Every week, I add new medblog feeds to my reader. There are so many interesting bloggers writing these days. Here's a few posts that got me thinking this week:
Dr. Val wrote a great post about the complexity of medicine and the pitfalls of Internet health information. Every doctor I know faces the uphill battle of reasoning with patients who come to clinic armed with a list of factoids gleaned from various health websites. It's nice to see a respected medblogger putting the problem into perspective--for both medical personnel and laypeople.
Posts relating to the current fad for performance indicators were plentiful this week. DB Medrants wrote about reasonable limits we should place upon performance standards, such as--duh--using only those strategies that have been proven to be effective at achieving the target goal, and only targeting those patients who stand to benefit from the intervention. Dr. Wes gives an excellent example of automatically-generated redundancy in medical orders resulting from knee-jerk implementation of core measures. Sheesh.
Dr. Happy, always with his finger on the pulse of hospital-based absurdity, reported on the professionalization of nurse-specialists whose job it is to nitpick over every word a doctor writes in the medical record and make sure these words --> maximum CMS reimbursement. Now, I believe language is power, sure, but the difference between writing "CHF" and "acute systolic CHF" should not be the break point in a hospital's bottom line, nor should it be the measure of the doctor providing services.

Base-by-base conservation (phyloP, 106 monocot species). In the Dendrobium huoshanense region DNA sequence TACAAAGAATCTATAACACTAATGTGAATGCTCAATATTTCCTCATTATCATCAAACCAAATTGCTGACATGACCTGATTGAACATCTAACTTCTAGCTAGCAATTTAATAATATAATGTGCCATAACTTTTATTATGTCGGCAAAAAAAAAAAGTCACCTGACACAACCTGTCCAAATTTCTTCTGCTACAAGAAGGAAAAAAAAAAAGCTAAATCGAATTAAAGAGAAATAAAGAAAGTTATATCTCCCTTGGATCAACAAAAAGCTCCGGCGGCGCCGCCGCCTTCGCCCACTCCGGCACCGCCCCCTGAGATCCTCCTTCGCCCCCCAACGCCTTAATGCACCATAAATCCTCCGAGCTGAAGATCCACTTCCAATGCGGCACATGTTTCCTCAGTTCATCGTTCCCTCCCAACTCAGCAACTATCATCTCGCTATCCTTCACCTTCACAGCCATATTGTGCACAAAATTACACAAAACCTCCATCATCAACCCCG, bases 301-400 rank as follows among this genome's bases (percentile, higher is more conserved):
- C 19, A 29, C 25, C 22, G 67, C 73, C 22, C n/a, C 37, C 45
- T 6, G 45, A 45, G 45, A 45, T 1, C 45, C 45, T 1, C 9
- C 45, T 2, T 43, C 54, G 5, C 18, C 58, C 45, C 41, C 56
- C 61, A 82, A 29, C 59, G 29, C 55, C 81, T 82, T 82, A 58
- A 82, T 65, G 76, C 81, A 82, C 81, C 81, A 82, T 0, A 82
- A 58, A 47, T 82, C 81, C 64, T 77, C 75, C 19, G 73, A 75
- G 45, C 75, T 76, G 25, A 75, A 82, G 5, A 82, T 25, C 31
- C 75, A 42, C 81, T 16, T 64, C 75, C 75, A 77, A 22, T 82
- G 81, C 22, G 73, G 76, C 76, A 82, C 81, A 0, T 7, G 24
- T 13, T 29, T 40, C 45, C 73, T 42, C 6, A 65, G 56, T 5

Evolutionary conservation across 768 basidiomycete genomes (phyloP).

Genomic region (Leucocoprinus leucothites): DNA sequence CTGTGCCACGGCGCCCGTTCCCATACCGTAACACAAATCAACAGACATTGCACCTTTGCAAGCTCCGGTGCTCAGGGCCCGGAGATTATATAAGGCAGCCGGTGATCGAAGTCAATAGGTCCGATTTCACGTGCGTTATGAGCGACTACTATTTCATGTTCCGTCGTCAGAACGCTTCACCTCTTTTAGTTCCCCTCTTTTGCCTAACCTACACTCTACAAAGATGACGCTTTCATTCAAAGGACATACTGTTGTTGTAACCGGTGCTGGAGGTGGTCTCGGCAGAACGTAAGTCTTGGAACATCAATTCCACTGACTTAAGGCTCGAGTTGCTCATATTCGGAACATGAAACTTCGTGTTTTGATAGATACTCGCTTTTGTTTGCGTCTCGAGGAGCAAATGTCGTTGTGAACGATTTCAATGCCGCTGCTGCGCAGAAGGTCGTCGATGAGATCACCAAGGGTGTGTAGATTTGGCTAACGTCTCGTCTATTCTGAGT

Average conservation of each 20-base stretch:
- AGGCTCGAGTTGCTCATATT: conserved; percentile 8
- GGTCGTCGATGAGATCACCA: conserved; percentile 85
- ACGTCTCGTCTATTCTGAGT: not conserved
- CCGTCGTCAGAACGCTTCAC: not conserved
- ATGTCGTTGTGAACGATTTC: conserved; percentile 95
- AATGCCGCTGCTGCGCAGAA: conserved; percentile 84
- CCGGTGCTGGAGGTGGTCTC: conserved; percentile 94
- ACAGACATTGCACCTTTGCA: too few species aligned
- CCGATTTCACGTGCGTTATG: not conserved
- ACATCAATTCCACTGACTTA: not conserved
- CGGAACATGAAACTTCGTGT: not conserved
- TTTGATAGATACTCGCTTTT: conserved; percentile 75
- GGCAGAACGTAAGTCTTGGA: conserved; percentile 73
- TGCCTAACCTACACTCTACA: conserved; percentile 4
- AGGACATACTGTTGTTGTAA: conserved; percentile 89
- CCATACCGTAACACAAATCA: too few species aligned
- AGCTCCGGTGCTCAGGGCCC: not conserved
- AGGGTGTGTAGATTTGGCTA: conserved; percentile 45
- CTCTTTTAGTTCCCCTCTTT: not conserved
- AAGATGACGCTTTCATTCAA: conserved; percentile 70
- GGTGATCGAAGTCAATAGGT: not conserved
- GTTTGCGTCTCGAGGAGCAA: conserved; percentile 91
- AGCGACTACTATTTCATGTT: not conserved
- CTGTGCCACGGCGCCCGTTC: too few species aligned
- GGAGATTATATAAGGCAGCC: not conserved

Buckeye Surgeon commented on the Congressional opposition to physician-owned hospitals. Personally, I have no interest in owning and financing a hospital, and I understand the concern laypeople have about the possibility of doctors ordering more tests if they own the testing equipment, but I agree with Buckeye that physicians should not be excluded from opening hospitals if they are moved to do so. Speaking from a rural doctor's perspective, I know we could use another earthquake-safe, fully-functional hospital in this area, but I don't think Kaiser, Sutter, or even Catholic Healthcare West is going to drop everything and start breaking ground.
And, just because we all need a good laugh sometimes, I recommend reading Not Totally Rad's compilation of hysterical medical mis-transcriptions.
Have a great weekend!